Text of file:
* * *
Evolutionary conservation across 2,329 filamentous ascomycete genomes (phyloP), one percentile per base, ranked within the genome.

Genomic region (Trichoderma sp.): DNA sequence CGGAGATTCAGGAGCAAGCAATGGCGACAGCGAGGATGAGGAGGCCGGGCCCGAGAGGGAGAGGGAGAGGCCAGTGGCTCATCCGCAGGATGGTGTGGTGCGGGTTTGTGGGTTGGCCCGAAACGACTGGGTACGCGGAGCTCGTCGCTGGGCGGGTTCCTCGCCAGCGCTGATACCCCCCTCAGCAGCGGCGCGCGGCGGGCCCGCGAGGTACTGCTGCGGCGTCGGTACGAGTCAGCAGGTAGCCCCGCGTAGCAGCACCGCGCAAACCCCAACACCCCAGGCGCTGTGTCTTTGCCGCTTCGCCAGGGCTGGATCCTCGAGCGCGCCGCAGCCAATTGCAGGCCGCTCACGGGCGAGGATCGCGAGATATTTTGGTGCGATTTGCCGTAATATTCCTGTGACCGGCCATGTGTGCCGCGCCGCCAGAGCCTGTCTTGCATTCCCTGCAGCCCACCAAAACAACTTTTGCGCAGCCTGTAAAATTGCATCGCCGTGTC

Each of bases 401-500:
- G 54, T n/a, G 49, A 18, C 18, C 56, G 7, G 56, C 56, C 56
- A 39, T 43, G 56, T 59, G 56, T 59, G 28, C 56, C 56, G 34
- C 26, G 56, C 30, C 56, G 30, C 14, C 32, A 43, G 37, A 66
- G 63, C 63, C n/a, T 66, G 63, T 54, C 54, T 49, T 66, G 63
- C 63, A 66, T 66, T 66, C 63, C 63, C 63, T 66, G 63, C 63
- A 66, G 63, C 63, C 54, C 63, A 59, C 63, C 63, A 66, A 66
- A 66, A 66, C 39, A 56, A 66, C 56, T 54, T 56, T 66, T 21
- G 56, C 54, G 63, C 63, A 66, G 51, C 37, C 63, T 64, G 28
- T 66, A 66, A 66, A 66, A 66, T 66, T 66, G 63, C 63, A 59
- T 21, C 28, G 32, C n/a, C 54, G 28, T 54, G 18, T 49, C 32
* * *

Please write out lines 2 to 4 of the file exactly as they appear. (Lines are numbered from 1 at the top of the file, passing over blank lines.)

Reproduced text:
Genomic region (Trichoderma sp.): DNA sequence CGGAGATTCAGGAGCAAGCAATGGCGACAGCGAGGATGAGGAGGCCGGGCCCGAGAGGGAGAGGGAGAGGCCAGTGGCTCATCCGCAGGATGGTGTGGTGCGGGTTTGTGGGTTGGCCCGAAACGACTGGGTACGCGGAGCTCGTCGCTGGGCGGGTTCCTCGCCAGCGCTGATACCCCCCTCAGCAGCGGCGCGCGGCGGGCCCGCGAGGTACTGCTGCGGCGTCGGTACGAGTCAGCAGGTAGCCCCGCGTAGCAGCACCGCGCAAACCCCAACACCCCAGGCGCTGTGTCTTTGCCGCTTCGCCAGGGCTGGATCCTCGAGCGCGCCGCAGCCAATTGCAGGCCGCTCACGGGCGAGGATCGCGAGATATTTTGGTGCGATTTGCCGTAATATTCCTGTGACCGGCCATGTGTGCCGCGCCGCCAGAGCCTGTCTTGCATTCCCTGCAGCCCACCAAAACAACTTTTGCGCAGCCTGTAAAATTGCATCGCCGTGTC

Each of bases 401-500:
- G 54, T n/a, G 49, A 18, C 18, C 56, G 7, G 56, C 56, C 56